This project took a few months longer than anticipated due to working on it sporadically. The wait was worth it! I’m hoping to get some flowers planted in the pots this week.
Are Chippendale doors and railings popular in your town? My guess is it may be a southern thing!
If you liked this post, check out more popular projects.
Other DIY Chippendale Projects
I love your chippendale railings, Paula! I had recently noticed that mine (plain, boring railings) needed replacing! I’m going to send you my measurements! 🙂 No, really, you do outstanding work! And I love your porch and front door, too! Heck, I love your entire house! Beautiful. I wonder if my son-in-law can do this if I show him this post . . .
Thanks, Alli! We were lucky because we had the original railings to use as a guide for making the new ones. It wasn’t terribly complicated, just a lot of cutting and gluing! The painting was tedious, too.
I already commented on your FB post, but I love how those railings look and your door, too. I wanted to see if you had made that also. You and your hubby must make a good DIY team! I don’t think I’ve noticed those before, but now I’ll check out houses in Roanoke when I’m out and about.
I’m so glad you commented! We had the front door made and after examining it, Mr. SP made a matching one for our screened porch. I’ll bet Roanoke is full of Chippendale!
That looks really nice and like a lot of hard work. You have such a great house. I love seeing all of the projects.
WOW, awesome job! Looks beautiful.
I love Chippendale railing, but that is too much of a project for us. Glad you can do it though.
They look fabulous Paula!! What a great and detailed tutorial too! Thanks for sharing!!
WOW! I am continually impressed by your skills! I can’t believe you just built those! They look amazing – I like them even more than the first ones you had!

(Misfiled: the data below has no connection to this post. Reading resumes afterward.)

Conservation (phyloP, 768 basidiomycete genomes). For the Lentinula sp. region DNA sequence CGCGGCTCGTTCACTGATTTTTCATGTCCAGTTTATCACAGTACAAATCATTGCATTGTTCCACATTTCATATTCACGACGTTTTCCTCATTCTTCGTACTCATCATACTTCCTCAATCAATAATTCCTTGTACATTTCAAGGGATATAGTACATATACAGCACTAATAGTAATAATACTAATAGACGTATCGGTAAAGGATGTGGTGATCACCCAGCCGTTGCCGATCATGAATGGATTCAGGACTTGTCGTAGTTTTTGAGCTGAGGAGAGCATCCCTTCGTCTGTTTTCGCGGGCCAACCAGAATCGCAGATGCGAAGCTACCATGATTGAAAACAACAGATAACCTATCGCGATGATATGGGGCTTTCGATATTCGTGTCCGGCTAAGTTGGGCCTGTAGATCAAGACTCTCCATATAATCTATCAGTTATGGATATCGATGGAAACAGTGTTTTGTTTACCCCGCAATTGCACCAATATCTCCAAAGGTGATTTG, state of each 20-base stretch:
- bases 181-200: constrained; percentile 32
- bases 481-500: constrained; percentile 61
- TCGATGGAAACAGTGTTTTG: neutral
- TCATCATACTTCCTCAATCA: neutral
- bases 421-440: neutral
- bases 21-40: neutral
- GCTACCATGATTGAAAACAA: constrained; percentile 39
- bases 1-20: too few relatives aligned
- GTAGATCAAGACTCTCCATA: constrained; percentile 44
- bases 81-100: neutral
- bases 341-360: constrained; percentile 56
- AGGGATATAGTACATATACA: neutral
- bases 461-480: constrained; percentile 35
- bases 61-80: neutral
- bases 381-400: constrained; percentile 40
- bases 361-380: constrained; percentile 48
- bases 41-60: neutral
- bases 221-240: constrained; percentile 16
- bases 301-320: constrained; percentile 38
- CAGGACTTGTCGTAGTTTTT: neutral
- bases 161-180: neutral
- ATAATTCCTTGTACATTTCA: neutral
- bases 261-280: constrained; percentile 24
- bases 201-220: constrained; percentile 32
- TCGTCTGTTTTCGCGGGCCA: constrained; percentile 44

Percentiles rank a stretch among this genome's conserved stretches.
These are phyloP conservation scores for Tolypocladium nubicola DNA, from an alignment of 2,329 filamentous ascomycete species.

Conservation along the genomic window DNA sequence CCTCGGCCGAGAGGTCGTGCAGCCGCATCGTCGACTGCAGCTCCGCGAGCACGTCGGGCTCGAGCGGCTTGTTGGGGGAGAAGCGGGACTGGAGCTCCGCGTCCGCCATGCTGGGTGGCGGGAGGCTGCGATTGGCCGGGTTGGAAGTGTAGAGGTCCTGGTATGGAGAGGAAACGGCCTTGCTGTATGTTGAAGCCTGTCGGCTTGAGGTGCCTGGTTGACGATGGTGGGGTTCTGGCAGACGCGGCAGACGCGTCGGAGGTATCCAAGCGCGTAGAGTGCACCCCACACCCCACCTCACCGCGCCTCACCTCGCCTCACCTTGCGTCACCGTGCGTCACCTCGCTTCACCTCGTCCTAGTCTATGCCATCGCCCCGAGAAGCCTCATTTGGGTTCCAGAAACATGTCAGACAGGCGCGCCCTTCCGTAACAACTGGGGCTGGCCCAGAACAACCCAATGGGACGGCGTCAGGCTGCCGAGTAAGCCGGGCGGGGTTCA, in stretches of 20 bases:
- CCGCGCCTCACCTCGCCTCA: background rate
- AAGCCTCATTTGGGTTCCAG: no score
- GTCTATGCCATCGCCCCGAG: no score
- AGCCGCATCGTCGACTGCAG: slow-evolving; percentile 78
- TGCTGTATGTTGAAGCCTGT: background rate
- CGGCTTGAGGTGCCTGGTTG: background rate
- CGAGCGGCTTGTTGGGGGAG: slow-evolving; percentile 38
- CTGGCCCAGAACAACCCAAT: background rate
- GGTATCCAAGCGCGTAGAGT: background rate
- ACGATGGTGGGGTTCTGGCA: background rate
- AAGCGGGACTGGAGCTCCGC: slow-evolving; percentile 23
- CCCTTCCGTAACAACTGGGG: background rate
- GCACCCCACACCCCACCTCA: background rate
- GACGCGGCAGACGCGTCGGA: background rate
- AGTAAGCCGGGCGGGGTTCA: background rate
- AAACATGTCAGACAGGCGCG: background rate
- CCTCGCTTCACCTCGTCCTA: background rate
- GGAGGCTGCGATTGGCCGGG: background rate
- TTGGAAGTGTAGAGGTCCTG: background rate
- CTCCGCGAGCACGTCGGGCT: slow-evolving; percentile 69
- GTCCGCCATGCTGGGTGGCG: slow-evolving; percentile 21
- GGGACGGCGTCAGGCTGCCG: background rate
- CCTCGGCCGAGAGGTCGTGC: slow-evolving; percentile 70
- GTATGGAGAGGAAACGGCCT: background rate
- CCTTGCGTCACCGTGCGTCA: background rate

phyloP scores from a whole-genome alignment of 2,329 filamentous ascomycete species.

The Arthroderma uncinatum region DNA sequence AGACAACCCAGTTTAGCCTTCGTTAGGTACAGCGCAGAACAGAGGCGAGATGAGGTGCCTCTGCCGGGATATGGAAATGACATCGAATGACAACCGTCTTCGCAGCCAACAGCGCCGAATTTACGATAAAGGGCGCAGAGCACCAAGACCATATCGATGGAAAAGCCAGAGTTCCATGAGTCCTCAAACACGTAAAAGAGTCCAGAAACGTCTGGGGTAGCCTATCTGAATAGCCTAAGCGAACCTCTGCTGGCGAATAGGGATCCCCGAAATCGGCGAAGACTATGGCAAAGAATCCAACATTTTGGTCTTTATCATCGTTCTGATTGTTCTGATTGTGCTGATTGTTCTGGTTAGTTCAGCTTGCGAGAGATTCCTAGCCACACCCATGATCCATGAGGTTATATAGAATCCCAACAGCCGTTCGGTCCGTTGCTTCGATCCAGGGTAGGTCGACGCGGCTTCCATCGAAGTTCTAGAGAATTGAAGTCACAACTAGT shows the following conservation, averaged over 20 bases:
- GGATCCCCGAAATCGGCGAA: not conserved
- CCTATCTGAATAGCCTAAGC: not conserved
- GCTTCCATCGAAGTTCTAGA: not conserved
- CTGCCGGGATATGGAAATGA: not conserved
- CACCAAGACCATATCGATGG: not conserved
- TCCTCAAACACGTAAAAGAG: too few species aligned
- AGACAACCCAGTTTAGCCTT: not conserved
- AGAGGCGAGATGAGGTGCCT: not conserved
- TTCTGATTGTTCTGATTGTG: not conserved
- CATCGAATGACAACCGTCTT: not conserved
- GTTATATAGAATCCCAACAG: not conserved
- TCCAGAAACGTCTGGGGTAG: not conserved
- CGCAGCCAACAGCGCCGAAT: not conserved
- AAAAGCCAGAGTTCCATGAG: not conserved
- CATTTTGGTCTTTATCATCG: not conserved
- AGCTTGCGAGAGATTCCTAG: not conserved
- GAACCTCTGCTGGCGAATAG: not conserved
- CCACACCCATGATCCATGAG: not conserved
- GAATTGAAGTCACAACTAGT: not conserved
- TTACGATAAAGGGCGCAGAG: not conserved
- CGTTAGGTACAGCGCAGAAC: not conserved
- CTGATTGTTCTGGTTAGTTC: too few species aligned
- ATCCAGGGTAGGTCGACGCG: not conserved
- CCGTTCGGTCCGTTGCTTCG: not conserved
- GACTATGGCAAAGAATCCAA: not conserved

It is a Southern thing and I love them! Wow Paula, you did such a GREAT job…looks beautiful!
WOW! You guys are super-uber talented when it comes to woodwork! You need to start your own business, you know what you’re doing! -Bev
Love this post so much! Thanks for the great tutorial! You go girl!
Happy, happy day to you!
You rocked that railing! Your house is so charming! XO
I saw another house with the similar design for their mailbox holder and immediately thought of you, and that’s a good thing 🙂
The railings are gorgeous. Love them and you home is stunning. Thanks tons for linking to Inspire Me.
looking good mr. and mrs.skulina
Thank you, Caleb!
Dear Sweet Pea…do you know of any stores where I can buy /order such a railing? We are not do-it-yourselfers!
I don’t know of any stores that sell it. I would hire a handyman to construct it for you.
I am looking for someone to make one wood Chippendale panel for a indoor partially enclosed stair well. is there any company that can take on this task?
I would contact a local carpenter.
Paula…I just saw your project lined on the Blogtalk 2.0 FB group and LOVE your railings! I’ve wanted to build some for the front of our house for the longest time and didn’t know what they were called! Thanks for the awesome tutorial my fried! Pinned for the near future..at least I hope near future project! LOL
Glad you like our railings, Wendi. This style is very popular in Virginia. If you walked around any neighborhood in my town where the houses are older, you’d see a Chippendale door on almost every home.
How fun! You two are so handy and it looks great!!
You two are so handy! I’m so jealous. Your new railings look fantastic!
He’s the handy one and I make a great assistant. I’m also good at the grunt work like sanding and painting.